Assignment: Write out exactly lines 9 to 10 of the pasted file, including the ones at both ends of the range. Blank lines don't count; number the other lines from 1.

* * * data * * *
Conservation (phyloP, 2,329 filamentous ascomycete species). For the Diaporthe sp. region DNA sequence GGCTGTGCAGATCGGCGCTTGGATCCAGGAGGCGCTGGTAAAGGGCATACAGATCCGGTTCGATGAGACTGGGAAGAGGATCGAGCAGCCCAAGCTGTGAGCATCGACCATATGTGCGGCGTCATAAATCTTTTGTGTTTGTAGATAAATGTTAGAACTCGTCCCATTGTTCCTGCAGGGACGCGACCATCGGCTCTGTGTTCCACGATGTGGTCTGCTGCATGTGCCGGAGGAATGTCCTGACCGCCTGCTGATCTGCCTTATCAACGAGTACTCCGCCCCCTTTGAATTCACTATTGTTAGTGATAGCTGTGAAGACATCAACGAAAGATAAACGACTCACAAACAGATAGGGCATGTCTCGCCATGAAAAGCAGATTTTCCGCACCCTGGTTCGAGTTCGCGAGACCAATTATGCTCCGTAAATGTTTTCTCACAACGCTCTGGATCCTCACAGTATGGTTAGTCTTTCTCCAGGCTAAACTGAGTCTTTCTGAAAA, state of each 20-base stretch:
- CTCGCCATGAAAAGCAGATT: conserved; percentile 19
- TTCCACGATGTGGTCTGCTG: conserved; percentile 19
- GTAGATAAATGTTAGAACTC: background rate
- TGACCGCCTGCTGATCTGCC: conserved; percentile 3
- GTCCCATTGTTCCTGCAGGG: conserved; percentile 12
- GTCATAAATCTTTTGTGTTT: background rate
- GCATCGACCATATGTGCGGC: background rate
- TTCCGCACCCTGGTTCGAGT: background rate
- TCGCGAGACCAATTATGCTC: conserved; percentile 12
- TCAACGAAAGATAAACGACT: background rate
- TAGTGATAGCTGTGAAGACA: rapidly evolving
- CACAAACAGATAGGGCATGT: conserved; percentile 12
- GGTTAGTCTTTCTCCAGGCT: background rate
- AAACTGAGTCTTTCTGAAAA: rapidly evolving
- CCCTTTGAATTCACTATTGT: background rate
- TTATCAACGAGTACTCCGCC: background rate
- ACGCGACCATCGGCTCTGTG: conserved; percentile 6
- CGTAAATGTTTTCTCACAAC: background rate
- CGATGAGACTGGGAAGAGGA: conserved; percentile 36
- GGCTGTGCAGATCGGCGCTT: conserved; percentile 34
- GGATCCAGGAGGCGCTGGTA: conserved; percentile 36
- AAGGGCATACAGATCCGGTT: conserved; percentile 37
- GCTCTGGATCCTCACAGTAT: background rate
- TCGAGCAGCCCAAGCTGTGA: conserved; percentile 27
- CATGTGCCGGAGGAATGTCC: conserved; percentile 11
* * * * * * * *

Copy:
- TTCCGCACCCTGGTTCGAGT: background rate
- TCGCGAGACCAATTATGCTC: conserved; percentile 12